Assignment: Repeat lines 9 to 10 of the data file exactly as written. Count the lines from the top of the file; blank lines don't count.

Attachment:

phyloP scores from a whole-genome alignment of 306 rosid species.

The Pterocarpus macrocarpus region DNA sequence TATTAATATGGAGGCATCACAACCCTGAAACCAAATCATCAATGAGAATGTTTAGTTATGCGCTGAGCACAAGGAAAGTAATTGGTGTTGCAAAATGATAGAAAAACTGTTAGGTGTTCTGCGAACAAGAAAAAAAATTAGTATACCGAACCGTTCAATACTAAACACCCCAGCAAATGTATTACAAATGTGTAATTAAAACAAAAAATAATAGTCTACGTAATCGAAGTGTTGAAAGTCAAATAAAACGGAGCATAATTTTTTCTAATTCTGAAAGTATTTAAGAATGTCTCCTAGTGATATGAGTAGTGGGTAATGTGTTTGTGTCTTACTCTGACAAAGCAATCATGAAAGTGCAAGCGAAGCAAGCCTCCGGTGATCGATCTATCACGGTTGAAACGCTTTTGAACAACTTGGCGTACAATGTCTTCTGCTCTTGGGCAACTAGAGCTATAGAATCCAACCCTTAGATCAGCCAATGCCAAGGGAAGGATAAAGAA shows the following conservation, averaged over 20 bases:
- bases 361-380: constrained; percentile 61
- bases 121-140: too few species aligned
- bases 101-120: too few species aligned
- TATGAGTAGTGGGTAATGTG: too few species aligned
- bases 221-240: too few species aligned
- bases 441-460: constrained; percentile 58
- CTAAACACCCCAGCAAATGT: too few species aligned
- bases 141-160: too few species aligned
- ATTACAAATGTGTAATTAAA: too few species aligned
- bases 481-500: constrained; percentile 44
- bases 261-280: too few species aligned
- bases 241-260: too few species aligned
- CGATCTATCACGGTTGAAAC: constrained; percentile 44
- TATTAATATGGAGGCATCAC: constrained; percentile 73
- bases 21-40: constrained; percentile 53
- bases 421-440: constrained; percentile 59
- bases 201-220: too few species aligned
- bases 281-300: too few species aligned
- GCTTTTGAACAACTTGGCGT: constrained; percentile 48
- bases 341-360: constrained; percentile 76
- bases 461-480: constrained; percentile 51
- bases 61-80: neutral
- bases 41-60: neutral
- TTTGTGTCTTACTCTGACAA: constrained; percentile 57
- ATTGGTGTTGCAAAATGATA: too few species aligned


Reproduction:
- CTAAACACCCCAGCAAATGT: too few species aligned
- bases 141-160: too few species aligned